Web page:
Wednesday, August 13, 2014

Waking up to a Fantasy (Real Madrid 2 – Sevilla 0)

When the match started at 2:45am, I was still feeling as disoriented as those dudes trying to spell 'Real Madrid' during the opening ceremony. All that changed when the match started
Maybe it’s because this is the offseason after orgasmically winning La Decima…
Maybe it’s because this is the offseason when I became a dad for a second time…
Maybe it’s because this is the offseason where we had a very entertaining World Cup…
Or maybe it’s just simply because life in the office has become insanely busy these days…
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But we are a couple of weeks from the opening of the La Liga season and somehow, I still feel de-sensitized to the supposed excitement building up to the season opener(s) of the European football calendar.
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All of that changed last night after seeing Real Madrid pretty much stroll right through Sevilla to win the first of 6 possible trophies to be won this season. Sure, it was ‘only’ a 2-0 win. I predicted the scoreline correctly during the weekend podcast too: accounting for Sevilla’s lack of creativity going forward to the departure of Rakitic (to Barca) whilst Real Madrid I thought, might still be rusty. I was only half right of course: Sevilla did indeed barely threaten us (except the last few minutes), clearly missing the incisiveness of Rakitic’s passing… our ‘only’ 2 goals however, were more due to Beto’s great performance between Sevilla’s sticks.
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Ancelotti’s Goes Counter-Intuitive AGAIN

Everyone saw Kroos, Modric and James on the teamsheet at midfield and instantly thought: 4-2-3-1 (including me). It seemed like the logical thing to do: you assign Modric and Kroos as pivots (where they have played before) whilst allowing your 80m Euro #10 (James) to play in his preferred role behind the striker.
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Doing so however, meant curtailing Kroos and Modric’s role and forces them to function more as ‘specialist’ pivots. Mr. Carlo ‘Equilibrio’ Ancelotti was having none of that. He thus surprised us all by deploying his team using the same 4-3-3 formation he used for majority of last season: with Modric in his usual role, Kroos in the ‘Alonso role’ and James in the ‘Di Maria role’. In essence, all 3 midfielders were both given the opportunity to conduct the team’s passing movements AND carry the defensive responsibility equally. ‘Balance’ – as Ancelotti has preached all of last season. I think everyone would agree that it was an absolute success.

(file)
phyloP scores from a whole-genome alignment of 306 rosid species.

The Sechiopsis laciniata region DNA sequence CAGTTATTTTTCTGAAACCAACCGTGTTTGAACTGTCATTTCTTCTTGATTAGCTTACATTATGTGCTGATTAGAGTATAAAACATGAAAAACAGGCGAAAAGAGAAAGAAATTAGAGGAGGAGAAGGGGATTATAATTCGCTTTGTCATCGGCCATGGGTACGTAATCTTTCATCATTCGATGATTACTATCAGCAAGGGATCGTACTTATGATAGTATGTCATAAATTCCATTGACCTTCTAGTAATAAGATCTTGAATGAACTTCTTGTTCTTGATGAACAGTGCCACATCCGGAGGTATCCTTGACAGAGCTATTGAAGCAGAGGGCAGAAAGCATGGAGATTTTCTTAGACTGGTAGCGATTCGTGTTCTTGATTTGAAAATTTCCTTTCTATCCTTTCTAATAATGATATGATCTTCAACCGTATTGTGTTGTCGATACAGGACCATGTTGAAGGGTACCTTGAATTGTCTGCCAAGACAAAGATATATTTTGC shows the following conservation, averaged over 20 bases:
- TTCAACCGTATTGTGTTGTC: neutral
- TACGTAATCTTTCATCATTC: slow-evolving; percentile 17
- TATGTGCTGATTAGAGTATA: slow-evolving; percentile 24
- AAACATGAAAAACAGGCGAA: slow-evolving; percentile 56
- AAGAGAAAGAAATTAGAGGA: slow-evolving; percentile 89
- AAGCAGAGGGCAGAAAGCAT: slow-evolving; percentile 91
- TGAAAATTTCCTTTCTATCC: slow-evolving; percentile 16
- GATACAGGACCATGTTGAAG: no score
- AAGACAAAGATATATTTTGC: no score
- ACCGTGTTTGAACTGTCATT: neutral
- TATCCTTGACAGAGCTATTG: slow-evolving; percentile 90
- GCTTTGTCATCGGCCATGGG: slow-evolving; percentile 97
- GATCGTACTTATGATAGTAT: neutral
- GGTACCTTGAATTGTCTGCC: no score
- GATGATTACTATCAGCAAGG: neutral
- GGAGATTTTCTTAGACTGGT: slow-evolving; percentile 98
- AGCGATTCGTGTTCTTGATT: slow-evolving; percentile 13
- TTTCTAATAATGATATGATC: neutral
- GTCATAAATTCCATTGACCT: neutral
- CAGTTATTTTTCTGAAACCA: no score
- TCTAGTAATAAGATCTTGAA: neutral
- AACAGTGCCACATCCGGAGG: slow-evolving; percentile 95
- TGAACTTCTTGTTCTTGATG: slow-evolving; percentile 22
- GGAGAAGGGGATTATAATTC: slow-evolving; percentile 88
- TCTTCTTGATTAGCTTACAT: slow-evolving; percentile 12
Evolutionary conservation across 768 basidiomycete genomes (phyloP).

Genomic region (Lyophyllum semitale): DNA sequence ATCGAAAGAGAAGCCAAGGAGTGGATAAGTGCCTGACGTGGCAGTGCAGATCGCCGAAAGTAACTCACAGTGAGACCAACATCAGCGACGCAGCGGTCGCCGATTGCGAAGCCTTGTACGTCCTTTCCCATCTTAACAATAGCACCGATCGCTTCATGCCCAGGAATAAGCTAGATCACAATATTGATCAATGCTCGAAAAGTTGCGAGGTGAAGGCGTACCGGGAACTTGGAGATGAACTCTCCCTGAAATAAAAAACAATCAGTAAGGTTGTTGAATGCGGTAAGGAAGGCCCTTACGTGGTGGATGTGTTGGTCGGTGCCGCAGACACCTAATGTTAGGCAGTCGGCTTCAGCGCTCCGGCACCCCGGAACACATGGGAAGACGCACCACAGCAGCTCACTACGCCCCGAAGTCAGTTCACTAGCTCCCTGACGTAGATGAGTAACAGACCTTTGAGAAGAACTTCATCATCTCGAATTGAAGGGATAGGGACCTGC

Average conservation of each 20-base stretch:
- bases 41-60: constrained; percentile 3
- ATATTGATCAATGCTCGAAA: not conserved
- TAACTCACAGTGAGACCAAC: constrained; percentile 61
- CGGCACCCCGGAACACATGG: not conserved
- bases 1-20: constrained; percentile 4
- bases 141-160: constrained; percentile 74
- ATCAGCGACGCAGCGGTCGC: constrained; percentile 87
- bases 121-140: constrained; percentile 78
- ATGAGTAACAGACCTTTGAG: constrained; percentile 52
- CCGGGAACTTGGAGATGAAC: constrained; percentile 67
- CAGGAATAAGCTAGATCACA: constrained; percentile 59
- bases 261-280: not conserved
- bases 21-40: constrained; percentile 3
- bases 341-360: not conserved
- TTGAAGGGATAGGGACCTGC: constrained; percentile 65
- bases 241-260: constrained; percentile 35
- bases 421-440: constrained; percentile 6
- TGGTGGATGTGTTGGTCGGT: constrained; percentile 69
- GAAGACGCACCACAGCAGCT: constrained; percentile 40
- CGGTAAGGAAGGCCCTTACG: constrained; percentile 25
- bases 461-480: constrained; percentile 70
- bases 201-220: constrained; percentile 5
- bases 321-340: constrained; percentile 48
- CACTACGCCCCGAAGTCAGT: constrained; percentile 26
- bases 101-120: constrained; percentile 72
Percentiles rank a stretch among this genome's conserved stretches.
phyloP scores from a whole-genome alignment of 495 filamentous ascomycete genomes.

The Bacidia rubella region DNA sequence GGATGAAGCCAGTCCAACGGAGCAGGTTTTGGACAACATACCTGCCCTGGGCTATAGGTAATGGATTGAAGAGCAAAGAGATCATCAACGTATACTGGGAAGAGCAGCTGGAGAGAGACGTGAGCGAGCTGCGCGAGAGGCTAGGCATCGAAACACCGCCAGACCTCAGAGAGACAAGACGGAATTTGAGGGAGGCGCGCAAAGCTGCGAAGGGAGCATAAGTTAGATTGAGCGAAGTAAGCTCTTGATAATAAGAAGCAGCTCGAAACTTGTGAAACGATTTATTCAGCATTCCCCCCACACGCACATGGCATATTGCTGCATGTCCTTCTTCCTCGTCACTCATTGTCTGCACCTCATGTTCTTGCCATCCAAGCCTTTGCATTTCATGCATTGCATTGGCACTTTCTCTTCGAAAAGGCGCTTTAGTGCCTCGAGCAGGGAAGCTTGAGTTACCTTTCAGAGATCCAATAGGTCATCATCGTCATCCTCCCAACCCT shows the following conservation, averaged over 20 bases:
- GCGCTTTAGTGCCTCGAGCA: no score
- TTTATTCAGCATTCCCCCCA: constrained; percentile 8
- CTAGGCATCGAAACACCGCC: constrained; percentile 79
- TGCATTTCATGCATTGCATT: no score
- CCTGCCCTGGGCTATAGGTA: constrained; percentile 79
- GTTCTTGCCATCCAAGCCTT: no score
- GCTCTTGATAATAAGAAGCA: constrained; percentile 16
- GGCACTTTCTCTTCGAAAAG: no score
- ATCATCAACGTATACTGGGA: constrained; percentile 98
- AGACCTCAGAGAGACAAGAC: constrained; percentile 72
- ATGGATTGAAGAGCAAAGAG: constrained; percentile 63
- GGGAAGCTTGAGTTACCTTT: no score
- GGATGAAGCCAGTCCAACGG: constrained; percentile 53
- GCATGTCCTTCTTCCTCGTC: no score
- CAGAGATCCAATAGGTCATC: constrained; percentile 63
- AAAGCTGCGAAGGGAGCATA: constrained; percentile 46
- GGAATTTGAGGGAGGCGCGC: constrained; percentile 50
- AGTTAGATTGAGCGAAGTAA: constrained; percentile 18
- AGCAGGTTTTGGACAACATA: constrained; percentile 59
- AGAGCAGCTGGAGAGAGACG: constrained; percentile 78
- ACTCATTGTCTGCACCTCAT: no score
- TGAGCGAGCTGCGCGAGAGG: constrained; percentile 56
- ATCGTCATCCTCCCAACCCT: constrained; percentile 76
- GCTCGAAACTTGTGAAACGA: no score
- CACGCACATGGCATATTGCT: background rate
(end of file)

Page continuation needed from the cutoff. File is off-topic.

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Midfield Kroos Control
Given the way Kroos and Modric were playing, coupled with Cristiano starving to make an impact, Sevilla stood no chance against us. Artwork from @r4six (follow him on twitter!)
No one impressed me more out there last night than Toni Kroos. He made everything simple for Real Madrid: keeping possession, neat touches and clear and accurate passes. He completed 96% of his passes including 13 out of 14 long passes. I once called him a ‘Modric lite’. I was wrong – he’s a far better player than my feeble, lazy assessment at the time. Together with Modric (94% passing accuracy last night), Sevilla stood no chance against us (not even those red elbow patches on Unai Emery's suit could do it). We kept possession and were in complete control of the entire match. Kroos not only impressed with his neat, tidy possession and his passing acumen, he also functioned as the team’s primary hub and was the conductor of the orchestra last night. I never expected him to slip so seamlessly into Alonso’s role.
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Real Madrid can now play with a midfield 3 of Kroos-Alonso-Modric if it chooses to do so, it will be a 3-headed passing monster combo that cannot be stopped in the manner Klopp once imagined (stop, Alonso and you stop Madrid). All 3 are masters of possession, passing, and the dictating of the game’s tempo. From one game to another, depending on the nature of the game or the opponent, Ancelotti can opt to rest 1 or 2 of his 3 passing/possession maestros and inject the midfield with steel (Khedira/ Illaramendi), more attack-mindedness (James / Isco) or blood the youngsters in (Isco / Illaramendi).
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Last night, bereft of Alonso (who shook his head towards Platini and gave him a ‘you’re a shithead’ look while collecting his winner’s medal), Ancelotti decided to try James in the role Di Maria played last season. Occasionally, when it would catch Ronaldo’s fancy, the 4-3-3 would become a 4-4-2, with CR7 joining Benzema to form a strike partnership upfront, turning Bale and James into wide midfielders. The Colombian, also blessed with a sweet left foot (like Di Maria and Isco who played that role last season) will need to learn the virtues of one of Carlo Ancelotti’s greatest disciples: a one-time Madridista-turned-Milanista legend: Clarence Seedorf, who learned to use his qualities as a ‘10’ in a central midfield role to devastating effect. And like Isco, James hasn’t ‘gotten’ the role just yet (Incidentally, I take Di Maria not playing last night as a near-sure sign that he might leave us).
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Remember Him???
1-2 weeks before last night’s match, twitter experienced a surge in photos showing Gareth Bale in a sleeveless training top with his biceps about to explode during his first proper preseason with the team. He had the look of a player ready to morph into his idol, Cristiano Ronaldo.